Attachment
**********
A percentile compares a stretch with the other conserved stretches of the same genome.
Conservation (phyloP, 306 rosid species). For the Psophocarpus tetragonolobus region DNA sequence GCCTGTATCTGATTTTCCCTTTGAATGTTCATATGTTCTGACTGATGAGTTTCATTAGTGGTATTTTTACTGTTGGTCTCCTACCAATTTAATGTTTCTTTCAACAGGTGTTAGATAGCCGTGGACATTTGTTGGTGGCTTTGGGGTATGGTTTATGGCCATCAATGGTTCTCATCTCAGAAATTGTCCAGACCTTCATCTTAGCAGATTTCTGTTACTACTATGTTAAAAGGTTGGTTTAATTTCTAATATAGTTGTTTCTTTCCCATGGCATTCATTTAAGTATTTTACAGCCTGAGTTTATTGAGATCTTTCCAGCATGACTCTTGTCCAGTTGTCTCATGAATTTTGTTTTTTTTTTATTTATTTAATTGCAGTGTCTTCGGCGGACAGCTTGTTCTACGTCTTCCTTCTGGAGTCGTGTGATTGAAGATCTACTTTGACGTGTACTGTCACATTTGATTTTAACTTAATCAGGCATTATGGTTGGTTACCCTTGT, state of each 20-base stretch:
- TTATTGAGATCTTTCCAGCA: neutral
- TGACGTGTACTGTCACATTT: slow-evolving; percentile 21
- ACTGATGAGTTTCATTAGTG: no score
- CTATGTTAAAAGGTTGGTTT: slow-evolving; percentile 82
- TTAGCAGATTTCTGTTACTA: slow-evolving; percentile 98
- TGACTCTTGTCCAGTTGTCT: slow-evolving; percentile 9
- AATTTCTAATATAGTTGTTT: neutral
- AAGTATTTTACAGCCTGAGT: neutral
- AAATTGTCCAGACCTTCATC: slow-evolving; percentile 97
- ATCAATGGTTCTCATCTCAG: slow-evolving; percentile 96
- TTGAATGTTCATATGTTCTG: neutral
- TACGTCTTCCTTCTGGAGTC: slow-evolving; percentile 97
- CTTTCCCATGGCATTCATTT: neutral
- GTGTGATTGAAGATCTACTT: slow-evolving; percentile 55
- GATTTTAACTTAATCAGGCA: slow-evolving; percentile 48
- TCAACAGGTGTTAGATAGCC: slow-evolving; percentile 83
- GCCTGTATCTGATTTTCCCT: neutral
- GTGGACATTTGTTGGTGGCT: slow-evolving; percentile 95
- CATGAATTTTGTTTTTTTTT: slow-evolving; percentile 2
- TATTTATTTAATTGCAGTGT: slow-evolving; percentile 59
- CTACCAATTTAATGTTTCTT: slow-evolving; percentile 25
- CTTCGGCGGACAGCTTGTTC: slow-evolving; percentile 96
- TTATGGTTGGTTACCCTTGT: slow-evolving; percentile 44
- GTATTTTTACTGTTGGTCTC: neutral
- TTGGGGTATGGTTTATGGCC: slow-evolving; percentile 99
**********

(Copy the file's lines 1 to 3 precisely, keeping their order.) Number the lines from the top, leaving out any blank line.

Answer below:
A percentile compares a stretch with the other conserved stretches of the same genome.
Conservation (phyloP, 306 rosid species). For the Psophocarpus tetragonolobus region DNA sequence GCCTGTATCTGATTTTCCCTTTGAATGTTCATATGTTCTGACTGATGAGTTTCATTAGTGGTATTTTTACTGTTGGTCTCCTACCAATTTAATGTTTCTTTCAACAGGTGTTAGATAGCCGTGGACATTTGTTGGTGGCTTTGGGGTATGGTTTATGGCCATCAATGGTTCTCATCTCAGAAATTGTCCAGACCTTCATCTTAGCAGATTTCTGTTACTACTATGTTAAAAGGTTGGTTTAATTTCTAATATAGTTGTTTCTTTCCCATGGCATTCATTTAAGTATTTTACAGCCTGAGTTTATTGAGATCTTTCCAGCATGACTCTTGTCCAGTTGTCTCATGAATTTTGTTTTTTTTTTATTTATTTAATTGCAGTGTCTTCGGCGGACAGCTTGTTCTACGTCTTCCTTCTGGAGTCGTGTGATTGAAGATCTACTTTGACGTGTACTGTCACATTTGATTTTAACTTAATCAGGCATTATGGTTGGTTACCCTTGT, state of each 20-base stretch:
- TTATTGAGATCTTTCCAGCA: neutral